APRIL 30, 2004

It's all in your mind ? now let's get it out of there

A trip to the subconscious may be just the ticket for your patients' unwanted behaviours. Turn off your mind, relax, and float downstream

"You're getting sleepy. Your body is more and more relaxed. Your eyelids are feeling heavier and heavier."

Not exactly the sort of thing one would expect to hear at the doctor's office, but some FPs have opened their minds to hypnosis as a therapy to help their patients curb some bad habits.

"You can really change people's outlook on life with hypnosis," says Dr Allen Rodgers, a family physician in Peterborough, ON. He's treated about 100 patients with hypnosis, mainly on smokers looking to get off the smokes and also on patients suffering from a variety of phobias. "I've seen very good results with some of my patients," he says.

Dr Rodgers learned hypnotherapy back in the early 1980s at the Ontario Society of Clinical Hypnosis and later upgraded his skills at the Ontario Hypnosis Centre. "I've always been interested in complementary medicine because it's an extremely powerful technique," he says.

Each session takes about 45 minutes and, depending on the person and the problem, it may take anywhere from one to several sessions before results are seen. "We find the root cause of the issue and deal with it," explains Georgina Cannon, director of the Ontario Hypnosis Centre and an instructor for the National Guild of Hypnotists, the International Medical and Dental Hypnotherapy Association and the International Board of Regression Therapy. She's taught doctors, nurses, health practitioners and others learn how to use hypnotherapy for pain management, smoking, overeating, alleviating allergies, anxiety, and a host of other problems.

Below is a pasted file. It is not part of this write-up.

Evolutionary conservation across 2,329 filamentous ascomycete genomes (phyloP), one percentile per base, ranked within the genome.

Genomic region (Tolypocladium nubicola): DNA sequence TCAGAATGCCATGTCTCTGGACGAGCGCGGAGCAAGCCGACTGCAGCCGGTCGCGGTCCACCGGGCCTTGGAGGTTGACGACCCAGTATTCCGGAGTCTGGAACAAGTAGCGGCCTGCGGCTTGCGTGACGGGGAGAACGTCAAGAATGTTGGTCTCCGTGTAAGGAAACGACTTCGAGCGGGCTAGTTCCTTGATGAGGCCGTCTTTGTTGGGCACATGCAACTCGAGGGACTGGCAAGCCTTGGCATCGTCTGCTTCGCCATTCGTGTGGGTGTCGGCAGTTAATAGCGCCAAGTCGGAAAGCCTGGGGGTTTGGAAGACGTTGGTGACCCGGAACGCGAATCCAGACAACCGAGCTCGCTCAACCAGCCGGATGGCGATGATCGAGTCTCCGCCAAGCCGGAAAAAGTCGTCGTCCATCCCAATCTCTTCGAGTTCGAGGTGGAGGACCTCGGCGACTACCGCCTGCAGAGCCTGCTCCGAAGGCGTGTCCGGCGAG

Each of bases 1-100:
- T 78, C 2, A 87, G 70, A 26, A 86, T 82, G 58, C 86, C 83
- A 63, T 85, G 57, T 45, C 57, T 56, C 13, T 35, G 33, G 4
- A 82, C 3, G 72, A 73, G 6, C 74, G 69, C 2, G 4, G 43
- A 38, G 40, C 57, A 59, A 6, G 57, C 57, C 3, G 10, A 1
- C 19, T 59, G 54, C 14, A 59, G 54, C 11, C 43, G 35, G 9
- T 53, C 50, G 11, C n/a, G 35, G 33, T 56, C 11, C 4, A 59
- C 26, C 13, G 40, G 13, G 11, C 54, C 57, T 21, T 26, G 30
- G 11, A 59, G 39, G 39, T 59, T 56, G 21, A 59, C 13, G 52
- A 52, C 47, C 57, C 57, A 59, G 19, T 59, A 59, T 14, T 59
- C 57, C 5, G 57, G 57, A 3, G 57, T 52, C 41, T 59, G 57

For someone looking to quit smoking, therapy would start with a series of questions about how and when the patient started smoking. "We're also trying to build a strong relationship because for someone to go into the hypnotic state, they have to trust us," says Ms Cannon. "And it's not like what you see on TV or in the movies. People are always fully aware of what's going while they're in the hypnotic state."

Then, with the help of some soothing music, she'll ask the patient to focus on her voice and guides them to relax the facial muscles, neck, arms and the rest of the body. Next, Ms Cannon tests to see if the smoker reaches a deep state of relaxation by checking if their breathing has slowed or if there's a change in skin tone. "We're essentially looking for a change and to see how calm and rested they are," says Ms Cannon. According to Dr Rodgers, "It's a heightened state of inner awareness that allows you to be open to suggestions."

The next step is to have the patient visualize a fork in the road, with one leading down the road of smoking, which is full of negative things, like ill health and disease. The other road is smoke-free and full of life, energy and good health. The therapist then makes a suggestion such as "For the betterment of your mind and body, smoking is a poison and you must keep your body healthy at all times."

"We're trying to access the person's subconscious mind and change how they see things," says Dr Rodgers. The goal is to have these new messages replace the negative ones so that if a smoker thinks of lighting up, the subconscious mind kicks in and hopefully deters the unwanted behaviour.

In Canada, there currently isn't any regulation of hypnotherapy ? something both Dr Rodgers and Ms Cannon would like to see changed.

Both practitioners feel that when it's used properly, hypnosis can be a very effective tool. And it has the added advantage of having no negative side effects. "You can't really do any harm since it's almost like meditation," says Ms Cannon. Dr Rodgers wonders why more docs haven't given it a try.



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